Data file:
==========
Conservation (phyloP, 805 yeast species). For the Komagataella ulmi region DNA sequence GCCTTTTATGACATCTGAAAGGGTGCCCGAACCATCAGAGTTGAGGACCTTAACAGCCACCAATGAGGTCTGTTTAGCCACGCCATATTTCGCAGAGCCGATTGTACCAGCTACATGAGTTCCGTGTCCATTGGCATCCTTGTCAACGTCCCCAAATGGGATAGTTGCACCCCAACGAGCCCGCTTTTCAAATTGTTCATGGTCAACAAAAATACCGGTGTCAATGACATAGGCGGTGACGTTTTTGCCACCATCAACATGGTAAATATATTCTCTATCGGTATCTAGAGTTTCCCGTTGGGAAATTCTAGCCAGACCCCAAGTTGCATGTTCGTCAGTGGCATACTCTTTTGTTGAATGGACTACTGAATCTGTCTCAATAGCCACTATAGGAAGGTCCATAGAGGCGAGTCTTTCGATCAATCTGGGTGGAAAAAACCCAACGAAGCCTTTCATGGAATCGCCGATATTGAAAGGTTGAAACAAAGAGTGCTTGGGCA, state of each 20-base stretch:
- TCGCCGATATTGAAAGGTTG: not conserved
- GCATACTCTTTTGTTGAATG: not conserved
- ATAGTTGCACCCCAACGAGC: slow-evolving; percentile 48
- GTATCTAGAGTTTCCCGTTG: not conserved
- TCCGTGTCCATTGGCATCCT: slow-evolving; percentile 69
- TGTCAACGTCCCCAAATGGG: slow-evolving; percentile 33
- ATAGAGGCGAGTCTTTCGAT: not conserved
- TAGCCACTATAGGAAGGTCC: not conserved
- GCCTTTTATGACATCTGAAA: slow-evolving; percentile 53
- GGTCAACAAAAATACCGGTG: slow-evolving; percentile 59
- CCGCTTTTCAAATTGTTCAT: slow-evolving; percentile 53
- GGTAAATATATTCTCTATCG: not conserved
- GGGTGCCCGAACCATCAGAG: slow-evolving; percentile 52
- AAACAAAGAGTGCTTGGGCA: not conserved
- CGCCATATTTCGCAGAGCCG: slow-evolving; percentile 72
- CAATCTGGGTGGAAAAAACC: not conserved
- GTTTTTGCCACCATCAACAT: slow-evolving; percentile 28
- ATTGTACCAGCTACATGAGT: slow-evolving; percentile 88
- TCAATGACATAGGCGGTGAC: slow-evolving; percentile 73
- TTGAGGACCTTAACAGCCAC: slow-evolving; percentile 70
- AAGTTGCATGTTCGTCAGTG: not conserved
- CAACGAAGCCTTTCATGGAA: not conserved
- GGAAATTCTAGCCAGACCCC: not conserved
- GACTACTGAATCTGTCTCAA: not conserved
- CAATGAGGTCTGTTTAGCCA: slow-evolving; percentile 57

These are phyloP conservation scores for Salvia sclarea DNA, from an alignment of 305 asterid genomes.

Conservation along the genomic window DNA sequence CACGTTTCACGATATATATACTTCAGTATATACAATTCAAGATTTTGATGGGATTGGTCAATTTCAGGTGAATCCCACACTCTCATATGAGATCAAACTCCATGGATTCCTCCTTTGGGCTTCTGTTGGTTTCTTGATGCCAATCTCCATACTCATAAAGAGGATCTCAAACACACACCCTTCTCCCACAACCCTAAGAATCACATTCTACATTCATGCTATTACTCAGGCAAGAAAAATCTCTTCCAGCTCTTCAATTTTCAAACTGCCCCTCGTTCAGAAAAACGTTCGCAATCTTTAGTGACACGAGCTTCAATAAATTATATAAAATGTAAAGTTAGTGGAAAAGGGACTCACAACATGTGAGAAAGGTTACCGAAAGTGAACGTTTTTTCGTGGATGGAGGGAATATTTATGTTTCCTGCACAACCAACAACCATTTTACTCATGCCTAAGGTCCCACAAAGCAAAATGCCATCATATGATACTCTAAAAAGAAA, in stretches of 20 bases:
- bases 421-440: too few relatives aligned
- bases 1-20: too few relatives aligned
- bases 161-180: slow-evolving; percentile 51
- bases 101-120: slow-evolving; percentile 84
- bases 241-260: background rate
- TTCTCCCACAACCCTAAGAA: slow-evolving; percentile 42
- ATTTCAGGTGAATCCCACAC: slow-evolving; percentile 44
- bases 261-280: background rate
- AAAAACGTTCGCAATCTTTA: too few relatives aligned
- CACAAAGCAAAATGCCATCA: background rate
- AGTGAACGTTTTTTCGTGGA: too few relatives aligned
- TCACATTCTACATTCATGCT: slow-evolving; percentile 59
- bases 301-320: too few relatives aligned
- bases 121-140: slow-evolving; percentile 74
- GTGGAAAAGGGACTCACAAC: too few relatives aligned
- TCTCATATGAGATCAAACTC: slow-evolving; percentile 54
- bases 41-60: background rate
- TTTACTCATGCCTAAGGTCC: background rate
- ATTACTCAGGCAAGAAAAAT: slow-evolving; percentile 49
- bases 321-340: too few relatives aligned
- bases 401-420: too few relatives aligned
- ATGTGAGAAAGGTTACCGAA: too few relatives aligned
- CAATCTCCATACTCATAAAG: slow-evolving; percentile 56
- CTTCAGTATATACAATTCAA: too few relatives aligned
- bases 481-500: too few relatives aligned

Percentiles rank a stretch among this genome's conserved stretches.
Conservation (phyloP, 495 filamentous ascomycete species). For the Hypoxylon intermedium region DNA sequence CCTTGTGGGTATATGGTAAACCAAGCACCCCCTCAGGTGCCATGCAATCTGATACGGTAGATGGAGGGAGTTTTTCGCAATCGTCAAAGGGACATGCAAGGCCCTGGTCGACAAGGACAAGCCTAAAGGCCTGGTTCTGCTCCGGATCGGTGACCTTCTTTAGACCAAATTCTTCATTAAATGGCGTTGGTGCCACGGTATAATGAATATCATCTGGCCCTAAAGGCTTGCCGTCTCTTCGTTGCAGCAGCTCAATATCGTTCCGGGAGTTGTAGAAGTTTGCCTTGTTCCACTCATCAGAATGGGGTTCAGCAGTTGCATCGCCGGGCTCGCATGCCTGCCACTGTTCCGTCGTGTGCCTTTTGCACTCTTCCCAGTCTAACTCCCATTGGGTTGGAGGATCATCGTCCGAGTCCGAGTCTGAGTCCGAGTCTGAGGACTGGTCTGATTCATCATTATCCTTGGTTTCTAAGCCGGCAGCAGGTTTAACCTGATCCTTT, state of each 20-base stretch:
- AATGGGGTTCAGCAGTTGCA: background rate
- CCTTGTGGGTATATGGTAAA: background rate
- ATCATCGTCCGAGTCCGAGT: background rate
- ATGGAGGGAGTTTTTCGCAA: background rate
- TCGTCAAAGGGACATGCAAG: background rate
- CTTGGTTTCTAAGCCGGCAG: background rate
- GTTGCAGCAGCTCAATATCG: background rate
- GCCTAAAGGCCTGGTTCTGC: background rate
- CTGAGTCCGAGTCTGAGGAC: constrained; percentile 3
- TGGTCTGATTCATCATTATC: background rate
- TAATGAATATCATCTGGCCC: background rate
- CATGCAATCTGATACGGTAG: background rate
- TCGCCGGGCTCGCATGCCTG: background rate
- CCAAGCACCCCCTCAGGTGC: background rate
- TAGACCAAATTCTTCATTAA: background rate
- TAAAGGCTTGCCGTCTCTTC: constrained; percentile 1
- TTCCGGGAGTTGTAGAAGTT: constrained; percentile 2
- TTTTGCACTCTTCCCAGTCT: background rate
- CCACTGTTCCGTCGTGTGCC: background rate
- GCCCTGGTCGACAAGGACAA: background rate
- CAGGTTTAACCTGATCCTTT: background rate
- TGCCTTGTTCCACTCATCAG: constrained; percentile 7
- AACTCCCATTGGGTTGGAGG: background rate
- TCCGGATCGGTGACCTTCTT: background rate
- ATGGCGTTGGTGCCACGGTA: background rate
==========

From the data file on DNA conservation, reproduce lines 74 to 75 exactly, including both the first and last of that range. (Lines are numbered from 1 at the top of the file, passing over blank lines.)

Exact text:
- CCACTGTTCCGTCGTGTGCC: background rate
- GCCCTGGTCGACAAGGACAA: background rate